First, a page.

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HTDC History - Larry Delany, a Legend among Democrats

Long Islander

Larry Delany, a Legend among Democrats, dies
Long Islander, Thursday, January 28, 1982, An obituary by JUDY B. SCHWAGER – Staff Writer

Lawrence J. Delaney, a legend among Democrats in the Town of Huntington, died Monday, January 18, in Palestine, Texas, after a long illness. He was 67 years old.

A staunch Democrat, who served both as town and county Democratic leader, Mr. Delaney, is credited with “literally creating the two-party system in Huntington.”

“He was the catalyst,” said Frank Grimes, chairman of the Huntington Town Democratic Committee. “For 25 years, he did more than any single person to build the Democratic Party here.”

Famous for ringing doorbells, Mr. Delaney is remembered for his determination to build a viable Democratic Party in Huntington, long a Republican stronghold, and for his willingness to personally recruit committee members and candidates as well as financial support for the party.

“He was one of my dearest friends in the world,” said Robert Flynn, former Huntington town supervisor. “He came up and rang my doorbell, and by the time he left I was a candidate.”

Flynn recalled that in the early ‘50s, Mr. Delaney became famous for his admonition that the “last one out of Snyder’s Bar has to run for supervisor.”

Former Congressman Jerome Ambro credits Mr. Delaney with being the “man who got us all interested in this business.” “He was a man who loved people, especially the downtrodden; a man who hated corruption, especially local corruption,” Ambro said.

Those who worked with him agree that Mr. Delaney had the ability to bring differing groups together. Eunice Titcomb, vice-chairwoman of the Huntington Democratic Committee, said he was able to attract innovative people to government and persuade people to run for office. “His enormous contribution was making it possible to really have an election here,” she said.

Although he “sounded and looked like a stereotype politician,” his gruff exterior covered “a sharp mind and sharper wit,” Ambro said. Mr. Delaney was an avid reader with an enormous number of interests.

He loved politics, but according to Huntington Supervisor Kenneth C. Butterfield, one of Mr. Delaney’s unique qualities was that he never intruded into government.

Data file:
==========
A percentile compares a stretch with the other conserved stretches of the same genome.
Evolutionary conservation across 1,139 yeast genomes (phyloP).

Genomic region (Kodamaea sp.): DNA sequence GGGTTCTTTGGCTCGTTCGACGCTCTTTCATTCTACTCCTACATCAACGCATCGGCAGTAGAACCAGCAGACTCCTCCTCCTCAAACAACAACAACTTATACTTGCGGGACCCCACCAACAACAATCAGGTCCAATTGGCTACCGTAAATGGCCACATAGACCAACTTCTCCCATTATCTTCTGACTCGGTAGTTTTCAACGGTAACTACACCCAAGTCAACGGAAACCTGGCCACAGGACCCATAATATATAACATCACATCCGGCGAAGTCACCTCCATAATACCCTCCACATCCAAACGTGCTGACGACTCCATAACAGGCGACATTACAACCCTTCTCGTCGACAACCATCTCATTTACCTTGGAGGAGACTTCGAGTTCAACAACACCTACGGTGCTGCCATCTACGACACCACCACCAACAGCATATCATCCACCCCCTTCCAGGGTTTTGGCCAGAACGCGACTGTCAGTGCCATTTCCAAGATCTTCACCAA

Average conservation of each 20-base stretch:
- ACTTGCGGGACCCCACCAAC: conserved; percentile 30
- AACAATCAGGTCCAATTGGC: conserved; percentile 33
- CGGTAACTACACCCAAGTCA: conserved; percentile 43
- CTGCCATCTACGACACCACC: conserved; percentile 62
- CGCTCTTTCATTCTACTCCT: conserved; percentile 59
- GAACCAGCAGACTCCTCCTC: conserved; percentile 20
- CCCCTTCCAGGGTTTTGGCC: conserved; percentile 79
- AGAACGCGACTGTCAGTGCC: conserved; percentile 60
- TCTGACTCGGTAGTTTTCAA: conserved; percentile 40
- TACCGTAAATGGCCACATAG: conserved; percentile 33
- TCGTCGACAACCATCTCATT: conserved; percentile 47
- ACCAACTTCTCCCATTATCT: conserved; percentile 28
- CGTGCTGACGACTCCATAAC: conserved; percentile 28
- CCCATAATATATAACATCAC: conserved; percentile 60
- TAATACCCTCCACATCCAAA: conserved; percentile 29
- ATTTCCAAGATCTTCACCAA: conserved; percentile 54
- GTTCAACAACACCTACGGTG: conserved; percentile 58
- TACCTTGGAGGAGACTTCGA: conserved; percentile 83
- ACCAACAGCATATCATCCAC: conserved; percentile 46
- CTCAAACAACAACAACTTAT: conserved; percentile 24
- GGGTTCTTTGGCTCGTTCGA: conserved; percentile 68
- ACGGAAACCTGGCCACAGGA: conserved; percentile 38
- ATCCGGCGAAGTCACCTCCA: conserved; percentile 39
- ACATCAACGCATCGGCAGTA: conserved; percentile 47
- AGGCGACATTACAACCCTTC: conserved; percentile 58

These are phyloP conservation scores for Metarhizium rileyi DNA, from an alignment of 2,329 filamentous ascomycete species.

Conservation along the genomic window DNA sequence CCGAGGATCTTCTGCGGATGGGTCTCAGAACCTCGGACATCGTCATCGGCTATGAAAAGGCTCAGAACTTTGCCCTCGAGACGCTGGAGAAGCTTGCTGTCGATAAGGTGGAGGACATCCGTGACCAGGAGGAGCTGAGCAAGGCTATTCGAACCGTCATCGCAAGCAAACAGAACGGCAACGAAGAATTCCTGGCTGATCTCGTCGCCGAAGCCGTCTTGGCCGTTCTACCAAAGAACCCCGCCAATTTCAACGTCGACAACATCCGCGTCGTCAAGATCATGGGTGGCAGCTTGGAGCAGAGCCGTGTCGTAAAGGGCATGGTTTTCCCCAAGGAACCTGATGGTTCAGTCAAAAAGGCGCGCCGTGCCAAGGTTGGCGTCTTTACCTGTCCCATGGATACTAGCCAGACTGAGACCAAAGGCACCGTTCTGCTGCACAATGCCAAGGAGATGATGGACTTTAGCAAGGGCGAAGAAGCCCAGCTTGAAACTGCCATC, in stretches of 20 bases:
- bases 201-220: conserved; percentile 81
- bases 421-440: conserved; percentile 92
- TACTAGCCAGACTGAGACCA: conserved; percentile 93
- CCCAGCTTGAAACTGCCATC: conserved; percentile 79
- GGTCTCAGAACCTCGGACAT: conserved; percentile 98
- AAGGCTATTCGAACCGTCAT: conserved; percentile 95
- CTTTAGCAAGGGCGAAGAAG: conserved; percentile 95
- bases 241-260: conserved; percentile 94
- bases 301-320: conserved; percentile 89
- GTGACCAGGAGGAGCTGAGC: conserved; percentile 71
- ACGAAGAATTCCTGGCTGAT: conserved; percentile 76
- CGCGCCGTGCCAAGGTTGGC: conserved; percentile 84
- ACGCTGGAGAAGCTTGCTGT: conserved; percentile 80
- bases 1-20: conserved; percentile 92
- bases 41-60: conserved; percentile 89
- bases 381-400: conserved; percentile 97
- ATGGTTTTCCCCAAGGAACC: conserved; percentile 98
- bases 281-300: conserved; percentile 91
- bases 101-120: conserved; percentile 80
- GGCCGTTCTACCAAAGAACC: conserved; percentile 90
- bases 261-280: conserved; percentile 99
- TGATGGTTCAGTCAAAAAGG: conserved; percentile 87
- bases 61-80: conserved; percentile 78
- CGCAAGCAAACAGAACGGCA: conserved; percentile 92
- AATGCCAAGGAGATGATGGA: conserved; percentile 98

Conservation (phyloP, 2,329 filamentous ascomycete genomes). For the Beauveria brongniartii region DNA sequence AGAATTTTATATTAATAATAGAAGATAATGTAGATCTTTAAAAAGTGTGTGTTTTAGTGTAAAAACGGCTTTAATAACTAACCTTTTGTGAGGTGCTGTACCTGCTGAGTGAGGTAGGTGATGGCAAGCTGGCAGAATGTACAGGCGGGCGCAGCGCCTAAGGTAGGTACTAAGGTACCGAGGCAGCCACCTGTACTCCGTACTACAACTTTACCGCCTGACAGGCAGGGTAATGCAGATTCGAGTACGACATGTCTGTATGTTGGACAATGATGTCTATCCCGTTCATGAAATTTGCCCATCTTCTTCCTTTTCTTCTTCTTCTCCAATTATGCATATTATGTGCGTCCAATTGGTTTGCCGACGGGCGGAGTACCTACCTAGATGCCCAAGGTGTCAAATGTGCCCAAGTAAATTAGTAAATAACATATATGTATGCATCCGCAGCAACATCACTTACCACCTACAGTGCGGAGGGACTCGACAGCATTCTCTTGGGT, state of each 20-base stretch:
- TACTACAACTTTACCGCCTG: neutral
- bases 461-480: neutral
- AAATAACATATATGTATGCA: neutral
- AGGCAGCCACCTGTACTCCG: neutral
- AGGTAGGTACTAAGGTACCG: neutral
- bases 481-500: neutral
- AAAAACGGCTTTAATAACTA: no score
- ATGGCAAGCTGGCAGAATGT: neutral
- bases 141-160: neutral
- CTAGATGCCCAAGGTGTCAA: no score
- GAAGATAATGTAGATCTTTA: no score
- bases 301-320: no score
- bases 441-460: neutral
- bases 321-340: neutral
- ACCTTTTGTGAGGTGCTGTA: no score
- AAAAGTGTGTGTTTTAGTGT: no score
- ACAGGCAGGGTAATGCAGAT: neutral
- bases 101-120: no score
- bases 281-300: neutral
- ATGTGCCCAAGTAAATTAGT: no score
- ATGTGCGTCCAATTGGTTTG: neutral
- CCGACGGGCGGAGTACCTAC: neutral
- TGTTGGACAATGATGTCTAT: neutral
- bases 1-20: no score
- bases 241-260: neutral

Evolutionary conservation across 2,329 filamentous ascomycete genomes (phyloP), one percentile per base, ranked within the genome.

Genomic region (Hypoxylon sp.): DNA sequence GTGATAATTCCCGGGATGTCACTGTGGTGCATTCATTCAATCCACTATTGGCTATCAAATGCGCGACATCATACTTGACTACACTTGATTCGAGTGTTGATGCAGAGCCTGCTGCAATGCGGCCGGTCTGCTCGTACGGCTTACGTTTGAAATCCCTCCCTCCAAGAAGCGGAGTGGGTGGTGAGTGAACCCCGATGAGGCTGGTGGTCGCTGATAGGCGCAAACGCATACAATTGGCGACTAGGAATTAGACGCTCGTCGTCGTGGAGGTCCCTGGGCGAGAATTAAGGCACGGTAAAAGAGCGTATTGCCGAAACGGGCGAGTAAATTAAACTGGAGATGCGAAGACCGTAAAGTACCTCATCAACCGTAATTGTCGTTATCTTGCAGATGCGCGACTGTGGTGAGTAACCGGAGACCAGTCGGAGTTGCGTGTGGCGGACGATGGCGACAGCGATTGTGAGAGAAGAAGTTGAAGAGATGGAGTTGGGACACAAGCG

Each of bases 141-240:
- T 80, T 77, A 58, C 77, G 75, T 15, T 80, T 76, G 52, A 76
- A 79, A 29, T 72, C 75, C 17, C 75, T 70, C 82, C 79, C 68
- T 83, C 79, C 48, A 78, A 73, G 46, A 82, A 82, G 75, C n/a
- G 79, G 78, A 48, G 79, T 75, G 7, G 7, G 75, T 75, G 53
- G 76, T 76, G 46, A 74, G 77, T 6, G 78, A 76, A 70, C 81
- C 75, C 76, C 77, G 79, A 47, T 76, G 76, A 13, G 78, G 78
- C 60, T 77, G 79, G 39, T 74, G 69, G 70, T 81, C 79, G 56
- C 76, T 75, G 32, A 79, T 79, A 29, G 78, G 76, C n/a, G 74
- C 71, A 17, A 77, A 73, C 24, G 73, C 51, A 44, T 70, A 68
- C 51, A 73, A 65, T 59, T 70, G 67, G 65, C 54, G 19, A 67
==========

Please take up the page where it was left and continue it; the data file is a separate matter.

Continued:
Democratic town leader from 1969 to 1978 and Suffolk County Democratic leader from 1963 to 1967, Mr. Delaney was “ahead of his time” in championing civil rights legislation, housing programs and women’s rights. As early as 1960, he appointed a woman postmaster, June Sklar, to the township position.

Mr. Grimes remembers the Democratic leader picketing a supermarket in 1975, in behalf of the United Farmworkers. While people called, “Viva Chavez and viva Delaney.”

Always good for a quote, Mr. Delaney was a consummate politician, who worked tirelessly for the party until ill health forced him to resign. He moved from Northport to Texas in 1980.

“Larry Delaney had a very strong sense of compassion for the deprived, the distressed, and the disadvantaged,” said Ambro. Frank Grimes added, “Good politics make possible good government and Larry believed that, and was a successful practitioner of that belief. He was an unforgettable person.”

Mr. Delaney, who was born Sept. 2, 1914, was the circulation manager for Time Inc. for more than 30 years, when he resigned to devote more time to politics. Mr. Delaney served in the U.S. Army in World War II. His wife, Katherine W. Delaney, died three years ago.

He is survived by three sons, Paul of Palestine, Michael of Los Angeles, and Lawrence S. of Washington D.C.; a daughter, Marita, of Seattle; and four grandchildren.

A Mass of Christian Burial was held Jan. 22 at the St. Philip Neri R.C. Church in Northport. Interment followed in Long Island National Cemetery, Pinelawn.

(If you've visited the office at 168 Main Street, you probably have seen this large drawing.)